I felt like I really needed to run, so I did something that at the time, I didn’t realize was frowned upon. I bought a bib to the New York City Half Marathon on Craigslist. I was a two-hour half marathoner and I didn’t think anything of it. The way I saw it, no one would ever find out. I’d get to be around runners and their infectious energy and after the race I hoped I would feel better.
And then I went viral.
That morning, we were in the middle of a polar vortex. It was 20 degrees out and my selfless sister posted herself on a street corner with a sign to support me. I took selfies with hot guys behind me to make her laugh while she froze to death, waiting for me to run by. The thought that anyone other than my 100 Instagram friends or my aunt on Facebook would ever see them never crossed my mind.
But they did.
And as difficult as it was to have to swallow the online bullying and shade thrown my way from a small portion of the running community because I bought a bib on Craigslist, I can’t go back in time and I can’t undo what I did.
Today, I know better.
I’ve seen how dangerous it can be when someone wears a bib that isn’t theirs and needs medical attention mid-race. It puts the race organizers and volunteers, the medical professionals and the runner in a dangerous position. Would I ever wear someone else’s bib for a race that I really wanted to run now? Hell no. Do I regret doing it back in 2013? Not a single bit.
Because that day, regardless of the fact that I never toed the line with intentions of starting a blog or becoming a voice in the body positivity movement, it was the moment that put me on a path towards finding my voice. It’s because I went viral that I was encouraged to start my blog Run, Selfie, Repeat, and in time discovered why it’s so important for to share my shame, share my story and learn how to be vulnerable for the first time in my life.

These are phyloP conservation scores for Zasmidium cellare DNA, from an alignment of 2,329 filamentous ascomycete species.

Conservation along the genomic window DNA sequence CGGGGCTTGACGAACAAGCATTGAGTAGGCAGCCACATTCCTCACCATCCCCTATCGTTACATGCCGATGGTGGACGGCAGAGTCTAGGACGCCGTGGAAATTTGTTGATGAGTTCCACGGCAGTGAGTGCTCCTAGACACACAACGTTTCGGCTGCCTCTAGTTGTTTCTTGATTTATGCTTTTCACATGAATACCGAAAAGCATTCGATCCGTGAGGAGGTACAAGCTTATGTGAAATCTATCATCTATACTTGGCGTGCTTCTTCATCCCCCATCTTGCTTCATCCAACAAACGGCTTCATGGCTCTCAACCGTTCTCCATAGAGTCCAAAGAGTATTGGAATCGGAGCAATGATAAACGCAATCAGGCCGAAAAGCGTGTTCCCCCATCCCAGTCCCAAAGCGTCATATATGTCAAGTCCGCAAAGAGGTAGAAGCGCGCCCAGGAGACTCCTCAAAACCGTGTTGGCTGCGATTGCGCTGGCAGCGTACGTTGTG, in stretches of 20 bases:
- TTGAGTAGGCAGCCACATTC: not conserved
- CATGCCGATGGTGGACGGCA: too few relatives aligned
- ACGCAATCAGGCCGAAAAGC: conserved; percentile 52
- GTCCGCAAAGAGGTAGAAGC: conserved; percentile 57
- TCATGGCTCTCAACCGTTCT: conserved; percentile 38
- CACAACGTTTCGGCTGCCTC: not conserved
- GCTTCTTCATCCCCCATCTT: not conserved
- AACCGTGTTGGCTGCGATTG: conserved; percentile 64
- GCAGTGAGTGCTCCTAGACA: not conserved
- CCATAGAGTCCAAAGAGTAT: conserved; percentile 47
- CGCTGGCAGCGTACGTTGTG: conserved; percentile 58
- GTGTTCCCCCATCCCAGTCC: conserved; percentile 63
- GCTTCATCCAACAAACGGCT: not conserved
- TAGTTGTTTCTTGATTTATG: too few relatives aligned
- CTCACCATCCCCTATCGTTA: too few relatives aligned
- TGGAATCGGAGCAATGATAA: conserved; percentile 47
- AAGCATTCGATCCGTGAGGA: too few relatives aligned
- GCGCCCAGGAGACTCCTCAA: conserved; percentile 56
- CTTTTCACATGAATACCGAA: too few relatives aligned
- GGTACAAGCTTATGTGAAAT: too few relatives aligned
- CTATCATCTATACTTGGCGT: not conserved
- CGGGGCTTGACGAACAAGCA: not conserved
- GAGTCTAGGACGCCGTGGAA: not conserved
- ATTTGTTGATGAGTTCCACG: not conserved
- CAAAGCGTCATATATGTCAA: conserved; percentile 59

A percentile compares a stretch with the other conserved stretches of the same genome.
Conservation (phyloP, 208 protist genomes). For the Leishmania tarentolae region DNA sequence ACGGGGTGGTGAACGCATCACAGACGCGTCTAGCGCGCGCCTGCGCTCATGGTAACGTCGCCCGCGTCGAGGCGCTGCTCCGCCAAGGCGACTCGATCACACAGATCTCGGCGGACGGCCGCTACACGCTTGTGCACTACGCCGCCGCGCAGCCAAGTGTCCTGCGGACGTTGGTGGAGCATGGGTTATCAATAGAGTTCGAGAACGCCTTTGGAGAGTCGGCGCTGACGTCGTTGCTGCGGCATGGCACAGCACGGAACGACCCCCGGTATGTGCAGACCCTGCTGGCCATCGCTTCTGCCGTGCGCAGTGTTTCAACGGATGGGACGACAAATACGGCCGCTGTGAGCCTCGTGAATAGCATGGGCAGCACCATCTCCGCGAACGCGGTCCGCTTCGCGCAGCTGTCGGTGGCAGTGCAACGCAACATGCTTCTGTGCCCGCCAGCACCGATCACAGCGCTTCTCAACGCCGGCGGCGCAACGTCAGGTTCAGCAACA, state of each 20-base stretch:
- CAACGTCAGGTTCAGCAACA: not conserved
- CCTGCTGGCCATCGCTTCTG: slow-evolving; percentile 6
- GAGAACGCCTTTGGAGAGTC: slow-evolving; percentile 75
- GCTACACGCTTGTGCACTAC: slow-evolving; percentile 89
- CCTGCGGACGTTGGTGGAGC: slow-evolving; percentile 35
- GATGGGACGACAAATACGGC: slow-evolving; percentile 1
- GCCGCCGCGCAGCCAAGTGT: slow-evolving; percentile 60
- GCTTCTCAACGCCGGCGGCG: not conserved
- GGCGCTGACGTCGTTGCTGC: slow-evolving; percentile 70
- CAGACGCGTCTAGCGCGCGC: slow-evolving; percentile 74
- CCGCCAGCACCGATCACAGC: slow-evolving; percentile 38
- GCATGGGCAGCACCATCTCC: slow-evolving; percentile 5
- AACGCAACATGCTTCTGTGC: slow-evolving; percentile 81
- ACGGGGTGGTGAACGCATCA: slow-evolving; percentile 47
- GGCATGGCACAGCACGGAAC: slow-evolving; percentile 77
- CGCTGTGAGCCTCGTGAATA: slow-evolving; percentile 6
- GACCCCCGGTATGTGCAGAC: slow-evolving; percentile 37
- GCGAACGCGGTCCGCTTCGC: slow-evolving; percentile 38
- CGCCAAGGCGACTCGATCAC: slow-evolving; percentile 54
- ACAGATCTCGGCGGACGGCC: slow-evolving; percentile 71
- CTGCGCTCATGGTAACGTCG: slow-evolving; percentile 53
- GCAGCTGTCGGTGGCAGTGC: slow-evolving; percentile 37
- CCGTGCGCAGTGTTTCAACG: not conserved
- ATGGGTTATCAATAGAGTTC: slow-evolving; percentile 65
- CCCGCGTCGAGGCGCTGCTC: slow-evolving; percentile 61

It sounds stupid but it’s because I took selfies with hot guys behind me that I was given an opportunity to build a platform where today, I get to be a beacon of hope for anyone struggling with their grief, their body image or their running. I get to write articles and create a podcast with the hope that anyone struggling can listen to my stories and what I’ve been through, both the good and the bad, and smile, laugh, or at least feel like they’re not alone.
It’s thanks to running that I have a way to manage my grief and push myself outside of my comfort zone when I define what I can and can’t do. It’s given me a life path that I never imagined possible and most importantly, running helped me realize that there isn’t a piece of my past that I should ever be ashamed of.
Because it’s when we make mistakes that we really learn what we’re made of. When we fail, we get to see if we’re the type of person who lets our failures define us or if they motivate us to fight harder next time. It’s never easy admitting that we made a mistake. But we’re all human. We just have to remember that our mistakes don’t define who we are. When they happen, fight the urge to disappear into the shame cave. Be patient with yourself but don’t be afraid of owning your mistakes.
My taking selfies with hot guys or buying a bib on Craigslist doesn’t define who I am. Nor does my grief, my loss, or my struggles with my weight. They’re all just chapters in my story.
There will always be people who don’t want to see you move on from your past. But they’re not in charge of your story. You are. As long as you’re willing to continue to keep fighting for a stronger and more vulnerable tomorrow, there will always be a new story to tell.
Until next time, #RunSelfieRepeat.